nytheatre.com review by Ed Malin
September 27, 2012
Siobhan O'Loughlin is a writer, performer and chameleon whose many-character one-woman show Natural Novice appears in this year's Women At Work Festival. This offering is "feminist" in that it deals with something every woman encounters, whether through herself or others: body hair. Should it be removed? Should it be celebrated? If you're a blonde, is it even visible? How much hair women have on their legs and above is a divisive thing indeed.
The narrator is at a crossroads when she starts her tale. It is November and she is dressed for Fall and in the bed of a man who may not know that she doesn't shave her legs or armpits. She had spent some time on an artists' commune in Vermont, where the men and women were all hairy and liked it. But now back in New York, the old prejudices were coming into play. Many different voices comment on why women should or should not be hairless. There's the child for whom she babysits, who doesn't have hair there and is afraid she might some day. Another woman asks if women shaving equates to pedophilia. A younger friend tells of the sorority sister whose boyfriend paid a last-minute visit which was preceded by emergency waxing and left her with scars. What does it mean to have hairless supermodels staring down at you from Times Square billboards? A lesbian friend would rather be the men in those ads, since the women seem ashamed. Why do even the yoga class women see hair there as dirty? It's a very tense moment when the narrator finally talks to the guy about hair.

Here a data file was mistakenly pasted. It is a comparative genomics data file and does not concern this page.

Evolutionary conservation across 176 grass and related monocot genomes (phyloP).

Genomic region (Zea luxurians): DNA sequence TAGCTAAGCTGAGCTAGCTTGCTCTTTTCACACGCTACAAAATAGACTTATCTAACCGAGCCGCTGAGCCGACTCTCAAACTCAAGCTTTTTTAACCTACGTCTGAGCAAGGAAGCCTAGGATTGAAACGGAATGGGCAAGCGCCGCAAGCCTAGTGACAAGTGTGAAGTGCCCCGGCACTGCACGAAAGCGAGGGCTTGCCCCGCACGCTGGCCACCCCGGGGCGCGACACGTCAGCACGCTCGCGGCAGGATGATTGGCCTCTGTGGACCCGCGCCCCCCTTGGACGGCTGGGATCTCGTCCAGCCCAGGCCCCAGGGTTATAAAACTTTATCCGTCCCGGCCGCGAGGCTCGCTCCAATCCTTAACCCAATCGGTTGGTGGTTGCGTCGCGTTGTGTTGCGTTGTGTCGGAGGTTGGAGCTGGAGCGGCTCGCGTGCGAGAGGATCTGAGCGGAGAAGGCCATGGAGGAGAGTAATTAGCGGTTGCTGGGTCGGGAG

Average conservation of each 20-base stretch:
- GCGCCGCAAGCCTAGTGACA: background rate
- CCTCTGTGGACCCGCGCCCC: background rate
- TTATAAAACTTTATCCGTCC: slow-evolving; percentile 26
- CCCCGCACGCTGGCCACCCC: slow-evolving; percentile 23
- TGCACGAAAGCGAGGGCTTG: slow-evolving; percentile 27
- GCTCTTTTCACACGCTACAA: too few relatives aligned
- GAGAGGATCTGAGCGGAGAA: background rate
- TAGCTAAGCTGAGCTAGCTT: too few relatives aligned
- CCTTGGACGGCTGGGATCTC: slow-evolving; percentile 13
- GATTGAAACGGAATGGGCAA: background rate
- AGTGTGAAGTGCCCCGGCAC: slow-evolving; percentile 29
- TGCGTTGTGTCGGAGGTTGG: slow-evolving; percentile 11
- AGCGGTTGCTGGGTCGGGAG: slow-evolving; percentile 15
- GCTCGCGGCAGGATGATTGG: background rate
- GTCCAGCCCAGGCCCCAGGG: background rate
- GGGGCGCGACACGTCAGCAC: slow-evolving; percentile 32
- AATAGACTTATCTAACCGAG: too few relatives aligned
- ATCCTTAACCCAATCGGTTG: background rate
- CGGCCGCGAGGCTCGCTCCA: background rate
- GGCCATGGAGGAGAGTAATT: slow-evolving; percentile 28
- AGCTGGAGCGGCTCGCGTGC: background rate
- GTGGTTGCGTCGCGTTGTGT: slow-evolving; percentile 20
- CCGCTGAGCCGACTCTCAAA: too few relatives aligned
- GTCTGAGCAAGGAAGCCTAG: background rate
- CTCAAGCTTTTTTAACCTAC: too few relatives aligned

This is a charming show with a voice from every corner of New York. Gloria Steinem at one point weighs in on the "hotness factor, while I was surprised to learn how many body hair eliminators there are for men (both front and back hair). There is humor galore, and a variety of emotions which are accented by Zack Branch's cello accompaniment throughout. Director Mario Giacalone deserves praise for moving the non-linear story through so many characters of all ages, sexes and races. I am looking forward to Siobhan O'Louglin's next show.